Staff Sgt. Tim Walker, a 436th Maintenance Squadron gear area lead, uses a Johnson Bar to remove a stripped screw from an auxiliary power unit exhaust duct fairing panel from a C-5M Super Galaxy as it undergoes a Maintenance Steering Group-3 Major inspection in a isochronal dock at Dover Air Force Base, Del., Dec. 2, 2015. The entire exhaust duct work was replaced during the inspection. (U.S. Air Force photo/Senior Airman William Johnson)

Maintainers from the 436th Maintenance Squadron Isochronal Dock remove an aft load complex center door from a C-5M Super Galaxy during a Maintenance Steering Group-3 Major inspection Dec. 2, 2015, at Dover Air Force Base, Del. Once removed, sheet metal workers inspect the door for any discrepancies or hazards associated with the door and connecting pieces. (U.S. Air Force photo/Senior Airman William Johnson)

Maintainers from the 436th Maintenance Squadron Isochronal Dock remove an aft load complex center door from a C-5M Super Galaxy during a Maintenance Steering Group-3 Major inspection Dec. 2, 2015, at Dover Air Force Base, Del. Once removed, sheet metal workers inspect the door for any discrepancies or hazards associated with the door and connecting pieces. (U.S. Air Force photo/Senior Airman William Johnson)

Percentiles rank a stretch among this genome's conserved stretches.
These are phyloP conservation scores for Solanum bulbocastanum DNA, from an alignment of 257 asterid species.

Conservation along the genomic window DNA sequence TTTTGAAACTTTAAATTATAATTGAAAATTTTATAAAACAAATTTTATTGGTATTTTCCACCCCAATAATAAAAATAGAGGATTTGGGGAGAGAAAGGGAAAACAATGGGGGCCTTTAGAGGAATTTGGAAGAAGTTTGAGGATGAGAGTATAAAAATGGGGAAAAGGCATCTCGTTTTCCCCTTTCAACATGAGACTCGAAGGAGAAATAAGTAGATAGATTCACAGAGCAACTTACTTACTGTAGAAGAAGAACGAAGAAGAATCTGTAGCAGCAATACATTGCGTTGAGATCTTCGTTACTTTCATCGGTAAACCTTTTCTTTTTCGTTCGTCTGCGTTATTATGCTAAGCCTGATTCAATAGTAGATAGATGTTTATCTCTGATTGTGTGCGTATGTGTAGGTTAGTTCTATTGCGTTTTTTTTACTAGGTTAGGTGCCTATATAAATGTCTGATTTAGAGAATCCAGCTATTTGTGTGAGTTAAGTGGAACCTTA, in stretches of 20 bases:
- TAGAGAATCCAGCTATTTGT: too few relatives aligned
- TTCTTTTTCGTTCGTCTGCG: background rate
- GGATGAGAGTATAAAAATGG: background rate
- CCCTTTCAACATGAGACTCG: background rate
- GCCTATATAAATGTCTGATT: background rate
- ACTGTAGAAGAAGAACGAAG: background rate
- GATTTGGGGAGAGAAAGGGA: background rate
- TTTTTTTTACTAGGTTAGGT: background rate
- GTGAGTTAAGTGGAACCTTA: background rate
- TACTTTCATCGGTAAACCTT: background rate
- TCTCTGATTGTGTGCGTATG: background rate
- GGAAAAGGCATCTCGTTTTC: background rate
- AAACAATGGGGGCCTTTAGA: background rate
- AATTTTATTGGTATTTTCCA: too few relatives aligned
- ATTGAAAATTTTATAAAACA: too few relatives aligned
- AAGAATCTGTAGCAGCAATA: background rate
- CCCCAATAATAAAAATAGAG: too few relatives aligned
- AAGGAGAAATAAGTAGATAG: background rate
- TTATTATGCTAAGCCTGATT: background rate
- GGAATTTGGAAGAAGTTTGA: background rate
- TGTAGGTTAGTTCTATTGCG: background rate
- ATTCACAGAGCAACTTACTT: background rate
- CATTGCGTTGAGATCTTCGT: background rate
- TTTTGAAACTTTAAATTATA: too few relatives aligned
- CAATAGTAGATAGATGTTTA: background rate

Dents on a C-5M Super Galaxy are circled and measured while the aircraft undergoes a MSG-3 Major inspection Dec. 2, 2015, in a isochronal dock at Dover Air Force Base, Del. Once identified, dents are patched and repaired during the inspection. (U.S. Air Force photo/Senior Airman William Johnson)

Dents on a C-5M Super Galaxy are circled and measured while the aircraft undergoes a MSG-3 Major inspection Dec. 2, 2015, in a isochronal dock at Dover Air Force Base, Del. Once identified, dents are patched and repaired during the inspection. (U.S. Air Force photo/Senior Airman William Johnson)

DOVER AIR FORCE BASE, Del. (AFNS) -- The 436th Maintenance Squadron Isochronal Maintenance Dock helps keep the largest aircraft in the Air Force inventory, the C-5 Galaxy, in the air to deliver cargo, combat equipment and humanitarian relief supplies to anywhere in the world whenever called upon.